#2 - Kevin Frandsen
|Date of Birth: 05/24/1982||Position: 2B||Height: 6'0"||Weight: 175||Bats: R||Throws: R|
Acquired: Drafted in the 12th Round (#370 Overall) in the 2004 Draft
|San Jose - High-A||.429||.556||.429||.985||7||1||3||0||0||0||1||0||0||0||0|
|Fresno - Triple-A||.304||.358||.440||.798||293||46||89||25||3||3||30||12||30||7||4|
|San Francisco - MLB||.215||.284||.323||.607||93||12||20||4||0||2||7||3||14||0||1|
Maybe he won't win any league MVP awards in his career. He may not even win a silver slugger or gold glove.
But I bet that before his career is over, he'll have set the record for most McCovey Awards won in a career.
Frandsen does not have 40 home run power. He won't steal 40 bases a season. He does have doubles power and above average speed and defense. He does have fast hands and excellent hand-eye coordination. That said, his best tool is his baseball I.Q.
Intangibles is by definition hard to understand. And what it might be in one player is different from another. But Frandsen has some of the best intangibles around. For one, his love of the game is unparalleled. No matter how many times he's been on the diamond, he seems like he's having as much fun as the first time. He also has baseball smarts. He knows how to play the game, even if sometimes he lets his excitement take control a little too much.
But perhaps the most important thing about him is self-awareness. As he debuted in the majors, Frandsen recognized his weaknesses. The biggest was realizing that his on-base percentage relied too heavily on getting hits and getting hit-by-pitches. His hand-eye coordination allows him to hit pitches that aren't in the zone, but he doesn't always hit them well. Those are the squibbers he's more likely to beat out for singles than to pound for doubles or more.
So Frandsen went to the Arizona Fall League and worked on taking pitches. Now the fear is that when a player goes to the plate with the mindset of taking pitches rather than hitting them, he'll let hittable pitches go by.
So, after averaging just one walk every 17.2 at-bats through his minor league career, Frandsen had an average rate of one every 7 at bats in the AFL. But in addition, he had a batting average of .388 in the league, the second highest in the AFL. He also slugged .588 (3rd highest) after a .453 minor league slugging rate.
Now, that's just a small thing, and Frandsen will have to do a lot more to make the change real. And he will have to do it in the majors. But if it has the same affect on his batting average and slugging, Frandsen will be more than most people seem to think he can be.
As noted, Frandsen doesn't have traditional power. But he has been a solid doubles hitter throughout his short career, and could hit 30-40 a year in the majors. He could be helped in AT&T Park, where the gaps give his balls more room to drop in. And as he'll turn just 25 this season, it's not beyond the realm of possibility that his doubles power could grow into a few more home runs. However, we're still talking about no more than 10-15 in a season.
Frandsen also has a heartwarming story behind him, which you've probably heard ad nauseum, but that can't be discounted as a motivating factor for his play.
The result is a guy who won't be the best player on the team, nor will he ever be recognized as one of the game's greats. He might make an All-Star game with a very good season (a la Rich Aurilia). But he's a player who could very easily bat around .300 for his career, play good defense and have above average speed on the base-paths. And he's got the kind of attitude that will make him one of the most popular players on the team, both in the clubhouse and with fans. In many ways, he already is.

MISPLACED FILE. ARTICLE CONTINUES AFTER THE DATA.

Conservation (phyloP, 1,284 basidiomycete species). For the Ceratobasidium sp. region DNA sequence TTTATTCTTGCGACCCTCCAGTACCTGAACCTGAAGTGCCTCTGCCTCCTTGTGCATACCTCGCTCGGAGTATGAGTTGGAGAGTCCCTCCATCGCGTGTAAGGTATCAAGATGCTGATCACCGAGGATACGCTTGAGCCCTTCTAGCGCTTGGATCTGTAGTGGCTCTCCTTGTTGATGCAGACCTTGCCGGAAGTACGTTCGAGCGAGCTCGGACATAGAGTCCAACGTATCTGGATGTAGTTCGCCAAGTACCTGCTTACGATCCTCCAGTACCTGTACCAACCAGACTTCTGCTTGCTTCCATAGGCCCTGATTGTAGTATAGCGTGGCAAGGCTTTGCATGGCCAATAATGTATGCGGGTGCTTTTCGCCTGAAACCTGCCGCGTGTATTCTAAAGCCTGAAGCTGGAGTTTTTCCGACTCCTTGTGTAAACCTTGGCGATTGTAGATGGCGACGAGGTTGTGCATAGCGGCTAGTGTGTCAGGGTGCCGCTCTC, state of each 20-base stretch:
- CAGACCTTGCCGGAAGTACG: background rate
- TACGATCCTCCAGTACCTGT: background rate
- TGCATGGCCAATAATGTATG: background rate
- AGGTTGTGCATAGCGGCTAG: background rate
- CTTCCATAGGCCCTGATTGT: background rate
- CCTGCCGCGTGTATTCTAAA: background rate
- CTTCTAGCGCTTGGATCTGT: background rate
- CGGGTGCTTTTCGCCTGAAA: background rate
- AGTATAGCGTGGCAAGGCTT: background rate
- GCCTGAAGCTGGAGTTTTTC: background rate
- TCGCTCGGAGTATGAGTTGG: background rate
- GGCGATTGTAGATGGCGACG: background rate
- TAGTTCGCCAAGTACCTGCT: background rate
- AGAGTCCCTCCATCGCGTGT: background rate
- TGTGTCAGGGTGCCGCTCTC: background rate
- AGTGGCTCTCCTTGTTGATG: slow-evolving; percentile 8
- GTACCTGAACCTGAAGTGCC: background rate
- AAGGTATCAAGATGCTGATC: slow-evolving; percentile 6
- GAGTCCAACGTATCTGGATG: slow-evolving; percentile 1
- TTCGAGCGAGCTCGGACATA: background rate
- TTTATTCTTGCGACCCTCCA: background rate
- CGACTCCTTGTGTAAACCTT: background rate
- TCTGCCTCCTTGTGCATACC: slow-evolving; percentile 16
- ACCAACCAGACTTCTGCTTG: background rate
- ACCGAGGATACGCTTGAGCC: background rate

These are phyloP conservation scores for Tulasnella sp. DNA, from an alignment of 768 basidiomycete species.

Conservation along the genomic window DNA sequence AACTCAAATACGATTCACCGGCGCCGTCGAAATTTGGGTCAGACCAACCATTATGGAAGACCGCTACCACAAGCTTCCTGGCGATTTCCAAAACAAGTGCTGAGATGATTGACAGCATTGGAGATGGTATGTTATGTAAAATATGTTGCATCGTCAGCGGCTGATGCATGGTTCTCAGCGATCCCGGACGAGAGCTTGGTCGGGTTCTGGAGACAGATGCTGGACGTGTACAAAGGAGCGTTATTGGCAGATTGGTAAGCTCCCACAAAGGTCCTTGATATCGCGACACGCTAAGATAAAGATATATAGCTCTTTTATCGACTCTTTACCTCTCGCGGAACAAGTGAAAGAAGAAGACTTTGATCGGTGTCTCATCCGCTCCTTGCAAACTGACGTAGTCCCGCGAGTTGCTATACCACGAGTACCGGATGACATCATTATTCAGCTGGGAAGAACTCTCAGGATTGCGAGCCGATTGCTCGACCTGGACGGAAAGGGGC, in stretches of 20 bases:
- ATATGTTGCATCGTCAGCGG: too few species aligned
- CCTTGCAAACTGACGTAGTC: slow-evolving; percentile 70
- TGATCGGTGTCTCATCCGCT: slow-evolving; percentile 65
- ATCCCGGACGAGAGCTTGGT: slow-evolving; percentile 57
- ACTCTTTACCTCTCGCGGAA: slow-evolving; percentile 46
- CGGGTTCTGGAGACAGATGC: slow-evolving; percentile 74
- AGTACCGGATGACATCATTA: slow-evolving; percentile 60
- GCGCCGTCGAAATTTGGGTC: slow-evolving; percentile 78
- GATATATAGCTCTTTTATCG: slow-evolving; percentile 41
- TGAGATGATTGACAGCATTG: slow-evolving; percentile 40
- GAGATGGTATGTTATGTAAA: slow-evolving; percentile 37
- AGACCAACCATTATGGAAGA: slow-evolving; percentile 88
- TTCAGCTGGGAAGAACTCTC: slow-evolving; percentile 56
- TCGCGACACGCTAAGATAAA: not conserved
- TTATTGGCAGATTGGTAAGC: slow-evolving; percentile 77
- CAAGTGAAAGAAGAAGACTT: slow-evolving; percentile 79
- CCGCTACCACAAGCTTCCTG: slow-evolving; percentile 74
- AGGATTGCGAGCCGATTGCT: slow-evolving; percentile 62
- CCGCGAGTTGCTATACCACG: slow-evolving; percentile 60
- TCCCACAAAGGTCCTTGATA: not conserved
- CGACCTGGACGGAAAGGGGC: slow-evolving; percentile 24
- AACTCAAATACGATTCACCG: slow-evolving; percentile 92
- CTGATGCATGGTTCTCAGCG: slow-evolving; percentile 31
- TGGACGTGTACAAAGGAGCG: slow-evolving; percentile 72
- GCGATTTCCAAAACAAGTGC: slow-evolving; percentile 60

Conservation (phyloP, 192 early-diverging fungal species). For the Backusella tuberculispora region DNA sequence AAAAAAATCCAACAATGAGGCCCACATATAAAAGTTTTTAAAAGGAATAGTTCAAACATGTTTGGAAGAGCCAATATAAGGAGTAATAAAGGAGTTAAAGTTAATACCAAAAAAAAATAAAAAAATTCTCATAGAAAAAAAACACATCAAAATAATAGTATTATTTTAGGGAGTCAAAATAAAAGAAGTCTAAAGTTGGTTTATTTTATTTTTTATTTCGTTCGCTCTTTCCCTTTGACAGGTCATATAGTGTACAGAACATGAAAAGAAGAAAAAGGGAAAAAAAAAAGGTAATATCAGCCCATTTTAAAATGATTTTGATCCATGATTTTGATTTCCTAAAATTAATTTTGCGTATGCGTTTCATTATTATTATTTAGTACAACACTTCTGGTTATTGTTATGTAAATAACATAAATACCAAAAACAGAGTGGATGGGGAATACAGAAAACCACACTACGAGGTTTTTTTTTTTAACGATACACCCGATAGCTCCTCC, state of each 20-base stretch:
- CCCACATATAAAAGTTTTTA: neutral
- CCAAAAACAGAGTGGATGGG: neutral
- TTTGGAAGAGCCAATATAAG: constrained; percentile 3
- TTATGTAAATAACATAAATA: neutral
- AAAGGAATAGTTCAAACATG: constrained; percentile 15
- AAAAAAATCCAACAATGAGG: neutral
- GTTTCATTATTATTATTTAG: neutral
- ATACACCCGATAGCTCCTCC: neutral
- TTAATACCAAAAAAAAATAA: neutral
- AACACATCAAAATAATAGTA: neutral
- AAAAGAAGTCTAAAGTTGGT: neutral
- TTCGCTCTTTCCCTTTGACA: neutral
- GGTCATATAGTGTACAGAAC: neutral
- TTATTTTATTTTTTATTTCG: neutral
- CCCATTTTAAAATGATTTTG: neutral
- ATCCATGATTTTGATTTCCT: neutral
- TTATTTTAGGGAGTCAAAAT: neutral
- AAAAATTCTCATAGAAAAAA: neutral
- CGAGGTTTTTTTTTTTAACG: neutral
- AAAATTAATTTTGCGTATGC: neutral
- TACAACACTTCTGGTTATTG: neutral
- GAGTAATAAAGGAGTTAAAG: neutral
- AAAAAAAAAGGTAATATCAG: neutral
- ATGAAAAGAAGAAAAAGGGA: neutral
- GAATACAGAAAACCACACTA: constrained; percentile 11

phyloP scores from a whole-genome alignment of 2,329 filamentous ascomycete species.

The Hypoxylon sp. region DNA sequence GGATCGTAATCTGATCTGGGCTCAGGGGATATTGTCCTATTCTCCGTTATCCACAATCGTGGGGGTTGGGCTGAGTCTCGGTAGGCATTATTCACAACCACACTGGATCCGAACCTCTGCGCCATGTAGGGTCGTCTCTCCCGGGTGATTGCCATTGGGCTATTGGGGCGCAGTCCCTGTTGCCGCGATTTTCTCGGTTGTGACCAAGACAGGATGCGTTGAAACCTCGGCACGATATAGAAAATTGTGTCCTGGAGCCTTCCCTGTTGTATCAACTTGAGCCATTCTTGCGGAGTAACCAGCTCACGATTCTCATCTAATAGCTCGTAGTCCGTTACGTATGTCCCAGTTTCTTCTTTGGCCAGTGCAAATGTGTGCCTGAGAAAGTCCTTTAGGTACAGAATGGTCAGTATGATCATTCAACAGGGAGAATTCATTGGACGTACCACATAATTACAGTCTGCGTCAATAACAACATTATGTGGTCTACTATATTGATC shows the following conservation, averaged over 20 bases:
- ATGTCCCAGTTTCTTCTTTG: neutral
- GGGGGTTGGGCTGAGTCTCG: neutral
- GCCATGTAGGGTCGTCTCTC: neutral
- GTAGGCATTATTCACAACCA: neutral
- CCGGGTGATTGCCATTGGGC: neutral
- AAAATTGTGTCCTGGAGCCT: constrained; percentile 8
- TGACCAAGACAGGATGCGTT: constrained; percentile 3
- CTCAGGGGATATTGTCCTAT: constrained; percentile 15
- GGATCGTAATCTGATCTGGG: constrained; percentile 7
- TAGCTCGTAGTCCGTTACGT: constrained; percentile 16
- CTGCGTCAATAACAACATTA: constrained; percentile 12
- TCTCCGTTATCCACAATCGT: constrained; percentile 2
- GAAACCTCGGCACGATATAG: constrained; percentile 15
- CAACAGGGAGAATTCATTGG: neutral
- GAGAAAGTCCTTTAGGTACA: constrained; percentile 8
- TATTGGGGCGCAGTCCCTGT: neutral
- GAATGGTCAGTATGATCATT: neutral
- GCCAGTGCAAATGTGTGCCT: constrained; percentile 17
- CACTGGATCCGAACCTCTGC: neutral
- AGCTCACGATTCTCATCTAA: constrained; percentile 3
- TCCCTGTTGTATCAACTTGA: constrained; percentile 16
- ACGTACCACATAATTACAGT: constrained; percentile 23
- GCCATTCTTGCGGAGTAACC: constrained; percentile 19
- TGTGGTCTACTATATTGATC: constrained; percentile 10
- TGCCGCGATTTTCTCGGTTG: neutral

The question for now is, when will he get his chance? The Giants resigned second baseman Ray Durham for two years. Frandsen's range and ability plays best at second base, so for now, Frandsen is unlikely to find a home at second. Frandsen has nothing left to prove in the minors, either.
Frandsen does have some positional versatility. He was a third baseman in college before moving to second his senior year. He was even named by Baseball America as the Best Defensive Third Baseman in the WAC his junior year. But his home won't be there. He doesn't have the ideal arm strength and his reflexes are a touch slow to be there as a major leaguer. He can also play shortstop, but his range is below average there, too.
His versatility might be a boon for him while Durham is at second base. Frandsen is very likely to be the team's utilityman…if Rich Aurilia doesn't take that job, too. Frandsen also worked on taking outfield fly balls to improve his chances of getting playing time, but with a no less than six (and maybe seven) guys who can play outfield on the team, that's unlikely to work out.
It's interesting that Aurilia may end up competing with Frandsen for playing time. Aurilia made his debut in 2005, but spent two seasons apprenticing under other shortstops. Frandsen may undergo the same thing before he gets to be a starter. The good news is after those apprenticeships, Aurilia has been a fixture in the majors, although he's had his ups and downs.
Frandsen may not end up being the high ceiling player people like to see at the tops of lists like these. But Frandsen's total is higher than the sum of his parts. Of any hitter in the Giants system, no position player is a better bet to become a major league regular.
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